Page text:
Meet the Sapphire 5450

Along with our reference card from AMD, Sapphire also sent in their near-reference 5450. As it was clocked correctly at 650MHz/800MHz, we were able to use this card to benchmark the 5450 at its proper clocks, so we’d like to thank Sapphire for sending this in.

The Sapphire 5450 is nearly identical to AMD’s reference card. It uses the same PCB and the same port configuration, and the RAM chips are the appropriate 800MHz Samsung DDR3 chips. The key difference between the two cards is that while AMD is using a double-wide heatsink, the Sapphire 5450 is using a smaller single-wide heatsink. This means that the Sapphire 5450 will fit in to cases where only a single slot’s worth of space is available below the card.

However on the flip side (in all senses of the word) Sapphire’s heatsink wraps around the card slightly, which results in it sticking up from the back side of the card. Technically speaking the heatsink is encroaching on the space that belongs to the card above it, so the Sapphire card won’t fit if there’s a card more than 2 inches long in the slot above it, or if there are tall motherboard components there. In our case it encroached on the audio riser card for our Rampage II Extreme Motherboard. This shouldn’t be a problem for the vast majority of users and is more compatible than a card with a double-wide heatsink, but nevertheless check your case to make sure there’s room for the heatsink on the back side of the card.

As is usually the case with bottom-tier cards, Sapphire packs the 5450 with very little. It comes with a driver CD, the low-profile brackets for the card (it ships with the full-profile bracket installed), an instruction manual, and ArcSoft’s SimHD plugin for upconverting video conferencing feeds. Surprisingly, all of this comes in a full-sized box – this is the first sub-$100 card we’ve seen in some time to not come in a mini-box.

Sapphire also sent along their entire 5450 product chart. Of note, they will be releasing DDR2 and DDR3 cards with HDMI ports that are otherwise identical to today's DisplayPort card, so HTPC users will not be left out in the cold.

Meet the 5450 The Almost Perfect HTPC Card
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  • Lifted - Thursday, February 4, 2010 - link

    The first graph on each of the benchmark pages lists a 5670, the second graph lists a 4670. Typo or are you actually using different cards? Reply
  • Ryan Smith - Thursday, February 4, 2010 - link

    It's not a typo. We never ran the 5670 at 1024x768, there was no reason to. It's more than fast enough for at least 1280.

    The 4670 data is from the GT 240 review, which we used 1024 on (because GT 240 couldn't cut the mustard above 1024 at times).
    Reply
  • 8steve8 - Thursday, February 4, 2010 - link

    should have had the clarkdale igp in there for good measure, if you aren't gaming I'd guess that igp would be the way to go Reply
  • MrSpadge - Thursday, February 4, 2010 - link

    Would have been interesting to compare idle power consumption: Clarkie + IGP vs. Clarkie + 5450. Reply
  • Ryan Smith - Thursday, February 4, 2010 - link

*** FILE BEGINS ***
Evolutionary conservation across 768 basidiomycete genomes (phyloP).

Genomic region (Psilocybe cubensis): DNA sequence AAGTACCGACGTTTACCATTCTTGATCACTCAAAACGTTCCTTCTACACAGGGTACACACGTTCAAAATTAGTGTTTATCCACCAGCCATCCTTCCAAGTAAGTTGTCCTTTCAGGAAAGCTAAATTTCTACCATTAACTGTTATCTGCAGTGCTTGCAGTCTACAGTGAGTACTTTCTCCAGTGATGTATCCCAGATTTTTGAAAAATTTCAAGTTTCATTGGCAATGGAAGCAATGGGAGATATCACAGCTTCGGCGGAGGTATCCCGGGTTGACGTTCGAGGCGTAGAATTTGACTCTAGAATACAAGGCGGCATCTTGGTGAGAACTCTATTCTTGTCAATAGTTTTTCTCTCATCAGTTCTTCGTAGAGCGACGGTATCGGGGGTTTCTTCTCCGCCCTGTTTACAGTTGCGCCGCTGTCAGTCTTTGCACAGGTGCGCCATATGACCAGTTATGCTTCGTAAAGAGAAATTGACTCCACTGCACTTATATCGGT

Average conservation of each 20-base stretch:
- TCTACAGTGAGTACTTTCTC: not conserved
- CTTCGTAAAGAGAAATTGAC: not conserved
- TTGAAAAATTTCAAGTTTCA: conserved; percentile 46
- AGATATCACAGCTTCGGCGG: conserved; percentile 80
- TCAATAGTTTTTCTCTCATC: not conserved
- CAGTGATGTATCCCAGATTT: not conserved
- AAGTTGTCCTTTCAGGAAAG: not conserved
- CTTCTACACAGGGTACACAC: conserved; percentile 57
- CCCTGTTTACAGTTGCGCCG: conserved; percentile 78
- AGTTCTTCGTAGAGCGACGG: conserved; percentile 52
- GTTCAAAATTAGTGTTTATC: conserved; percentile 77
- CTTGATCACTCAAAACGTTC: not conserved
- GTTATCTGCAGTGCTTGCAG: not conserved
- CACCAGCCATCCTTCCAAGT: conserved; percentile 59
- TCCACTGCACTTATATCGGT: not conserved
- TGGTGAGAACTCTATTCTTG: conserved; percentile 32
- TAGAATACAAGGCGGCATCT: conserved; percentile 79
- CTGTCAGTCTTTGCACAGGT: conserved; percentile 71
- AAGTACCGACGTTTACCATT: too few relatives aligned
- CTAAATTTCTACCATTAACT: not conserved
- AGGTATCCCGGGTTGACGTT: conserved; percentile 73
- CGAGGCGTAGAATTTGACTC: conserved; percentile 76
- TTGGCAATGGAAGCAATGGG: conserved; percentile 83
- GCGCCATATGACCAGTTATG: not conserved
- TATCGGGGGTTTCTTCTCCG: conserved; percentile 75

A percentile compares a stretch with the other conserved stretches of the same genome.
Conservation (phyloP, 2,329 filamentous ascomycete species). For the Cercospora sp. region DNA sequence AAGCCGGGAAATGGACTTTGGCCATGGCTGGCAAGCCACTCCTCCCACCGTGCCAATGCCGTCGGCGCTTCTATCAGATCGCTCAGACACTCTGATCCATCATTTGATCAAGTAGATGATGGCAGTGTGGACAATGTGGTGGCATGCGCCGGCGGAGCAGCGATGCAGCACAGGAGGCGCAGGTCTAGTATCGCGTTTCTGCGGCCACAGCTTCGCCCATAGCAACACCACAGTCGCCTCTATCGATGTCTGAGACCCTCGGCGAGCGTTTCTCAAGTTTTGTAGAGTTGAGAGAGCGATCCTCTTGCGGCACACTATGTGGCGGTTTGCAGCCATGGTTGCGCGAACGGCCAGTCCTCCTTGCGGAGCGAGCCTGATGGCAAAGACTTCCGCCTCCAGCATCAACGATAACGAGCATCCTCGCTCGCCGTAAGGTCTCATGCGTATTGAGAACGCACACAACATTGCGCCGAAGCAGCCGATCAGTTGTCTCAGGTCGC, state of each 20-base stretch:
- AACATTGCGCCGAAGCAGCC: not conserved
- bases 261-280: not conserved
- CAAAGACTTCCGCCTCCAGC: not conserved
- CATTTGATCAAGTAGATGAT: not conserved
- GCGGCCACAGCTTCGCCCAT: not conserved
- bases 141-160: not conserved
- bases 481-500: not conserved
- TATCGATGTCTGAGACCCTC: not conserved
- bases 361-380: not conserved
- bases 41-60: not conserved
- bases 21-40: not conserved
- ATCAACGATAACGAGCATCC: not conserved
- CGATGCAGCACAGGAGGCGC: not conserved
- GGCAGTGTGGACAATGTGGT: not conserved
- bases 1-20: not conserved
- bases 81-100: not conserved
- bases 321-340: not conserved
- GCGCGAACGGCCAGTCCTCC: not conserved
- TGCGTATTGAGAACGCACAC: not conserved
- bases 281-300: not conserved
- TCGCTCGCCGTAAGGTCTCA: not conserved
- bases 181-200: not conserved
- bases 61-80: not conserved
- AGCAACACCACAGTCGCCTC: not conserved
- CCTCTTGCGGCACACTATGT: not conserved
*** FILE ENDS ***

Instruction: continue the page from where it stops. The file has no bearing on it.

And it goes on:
Testing a Clarkie requires switching out our test rig, so the results wouldn't be directly comparable since it means switching out everything including the processor. Plus Anand we only have a couple of Clarkies, which are currently in use for other projects.

    At this point Clarkie (and any other IGP) is still less than half as fast as 5450.
    Reply
  • strikeback03 - Thursday, February 4, 2010 - link

    That brings up the point though that with a card this low on the totem pole it might be nice to include a benchmark or two of it paired with similarly low-priced hardware. I understand the reason for generally using the same testbed, but when it is already borderline playable it would be nice to know that it won't get any slower when actually paired with a cheap processor and motherboard. Reply
  • Ryan Smith - Thursday, February 4, 2010 - link

    Testing a Clarkie requires switching out our test rig, so the results wouldn't be directly comparable since it means switching out everything including the processor.

    At this point Clarkie (and any other IGP) is still less than half as fast as 5450.
    Reply
  • kevinqian - Thursday, February 4, 2010 - link

    Hey Ryan, I'm glad you are the first reviewer to utilize Blaubart's very helpful deinterlacing benchmark. I would just like to note that with ATI, it seems memory bandwidth plays a big part in deinterlacing method as well. For example, the HD 4650 DDR2 can only perform MA deinterlacing, even tho it has the same shaders as the (VA capable) 4670. The only bottleneck there seems to be the DDR2 memory bandwidth. On the other hand, with the HD 4550, though it has DDR3, it is limited to 64bit memory interface, so that seems to be a limiting factor.

    I have an old HD 2600Pro DDR2 AGP. When I OC the memory from 800mhz stock to 1000mhz, VA gets activated by CCC and confirmed in Cheese slices.

    Nvidia's deinterlacing algorithm seem to be less memory intensive as even the GT220 with DDR2 is able to perform VA-like deinterlacing.
    Reply
  • Ryan Smith - Thursday, February 4, 2010 - link

    Yeah, I've seen the bandwidth idea thrown around. Unfortunately I don't have any additional suitable low-end cards for testing it. Reply
  • ET - Thursday, February 4, 2010 - link

    I think I remember reading that the interpolation of input values in the pixel shader was moved from fixed function units to being done by the shaders. Reply

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